The 20 th Annual Zulu Lundi Gras Festival will take place on Monday, February 11 in Woldenberg Park at the foot of Canal Street, along the Mississippi River in the French Quarter from 3 p.m. to 8:00 p.m. See the arrival of Rex! Fireworks, music, food.

Zulu's characters begin arriving at 10:30 A.M. and second line to the stage with a brass band to be introduced every 30 minutes until the arrival of the King and Queen at 6:00 P.M

Spanish Plaza

6:30 pm......................TBA
3:00 pm .....................TBA
4:25 pm......................TBA

6:00 pm Arrive of Rex, King of Carnival

Woldenberg Park

King Zulu stage:

TBA.................................10-12 noon
Rebirth Brass Band..................................4:00-5:00

Mardi Gras Indians Krewes: Historically, membership in a Carnival Krewe was by invitation only. Few in the ghetto could ever participate in the typical Mardi Gras parade. Black neighborhoods bdeveloped their own style of celebrating Mardi Gras. They named their "Krewes" for imaginary Indian tribes, like Wild Tchoupitoulas, and Yellow Pocahontas. Allegiances were determined by the streets of their ward or gang, and Indian processions were often secretive, and violent. With police distracted by the general confusion, Mardi Gras was a day to settle scores. In modern times however, its a contest of who wears the most elaborate costume. These processions are very informal, with no schedule or pre-determined route. They are very difficult to photograph as you never seem to know when or where they will be. They can also be hard to photograph as they often parade in very crime ridden neighborhoods. Recently, I've personally had problems when I've found them parading, as they often come across as being exploited by white tourists and professionals from outside their community, I've had my camera blocked until I make a "donation" to their tribe or the individual. This can develop into a nasty situation, so be warned these guys can be very unpleasant to outsiders.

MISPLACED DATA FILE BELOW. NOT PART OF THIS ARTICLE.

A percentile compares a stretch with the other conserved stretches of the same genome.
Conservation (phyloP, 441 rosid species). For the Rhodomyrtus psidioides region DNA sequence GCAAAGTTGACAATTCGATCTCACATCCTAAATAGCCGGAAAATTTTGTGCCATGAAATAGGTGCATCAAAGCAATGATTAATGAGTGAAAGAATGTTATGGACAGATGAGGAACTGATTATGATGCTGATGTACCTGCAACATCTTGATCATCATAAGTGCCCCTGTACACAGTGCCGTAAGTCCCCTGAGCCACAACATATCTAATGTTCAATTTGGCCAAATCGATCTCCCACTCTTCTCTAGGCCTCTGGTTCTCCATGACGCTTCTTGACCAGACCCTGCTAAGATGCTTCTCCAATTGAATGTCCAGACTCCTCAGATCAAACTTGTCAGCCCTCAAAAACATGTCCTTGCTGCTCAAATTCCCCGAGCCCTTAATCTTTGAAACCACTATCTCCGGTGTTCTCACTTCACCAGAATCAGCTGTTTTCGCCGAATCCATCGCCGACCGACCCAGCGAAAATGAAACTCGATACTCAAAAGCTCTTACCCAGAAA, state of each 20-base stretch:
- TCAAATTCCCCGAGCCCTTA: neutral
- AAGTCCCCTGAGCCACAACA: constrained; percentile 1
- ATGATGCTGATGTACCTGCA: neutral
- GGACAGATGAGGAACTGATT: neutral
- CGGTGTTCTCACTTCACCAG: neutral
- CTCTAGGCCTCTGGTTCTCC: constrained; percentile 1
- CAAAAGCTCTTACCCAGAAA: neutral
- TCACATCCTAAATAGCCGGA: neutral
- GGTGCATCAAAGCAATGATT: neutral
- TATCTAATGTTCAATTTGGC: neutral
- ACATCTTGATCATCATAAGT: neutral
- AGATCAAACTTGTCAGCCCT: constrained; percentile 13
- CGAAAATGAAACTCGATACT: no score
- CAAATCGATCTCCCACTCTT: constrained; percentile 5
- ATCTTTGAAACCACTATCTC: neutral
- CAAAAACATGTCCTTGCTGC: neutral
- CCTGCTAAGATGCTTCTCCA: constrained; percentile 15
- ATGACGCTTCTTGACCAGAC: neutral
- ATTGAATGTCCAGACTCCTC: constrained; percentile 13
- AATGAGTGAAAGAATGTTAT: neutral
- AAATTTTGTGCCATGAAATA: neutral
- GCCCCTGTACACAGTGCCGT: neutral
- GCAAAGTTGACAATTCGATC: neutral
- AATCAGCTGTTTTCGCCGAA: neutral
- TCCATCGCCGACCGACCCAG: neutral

Things to avoid during Mardi Gras

Taxi cabs with no meter, Port-O-Lets at night, puddles in the French Quarter, Central Lockup, parking spaces on dark streets, paying to park in someone's yard that touches a city sidewalk, parking on the parade route or in the French Quarter, buying food from disreputable vendors-food poisoning), sunrise, credit cards, ATM machines, Pat O'Brien's at night, calling a cab company during a parade, paying for beads, standing behind horses, going to the bathroom in public, crossing the parade route on Canal Street, driving near a parade route, seeing your parents, meeting friends on Bourbon Street, people who recognize NOLA only from the movies, people who can't pronounce Schwegmann's or Tchoupitoulas

Next year 2016, Fat Tuesday is FEB 9 th! Mark your calendar now.

Special note: If your momma is a lawyer, this is NOT an offical site of Washington University or the Sam Fox School. All opinions, bad grammer, misspellings and just jugheaded information are that of an aging professor who has spent too much time doing research on the perfect NOLA bar crawl.

Created: 12/8/95, jlnovak
Modified: 10/2014, sjstrembicki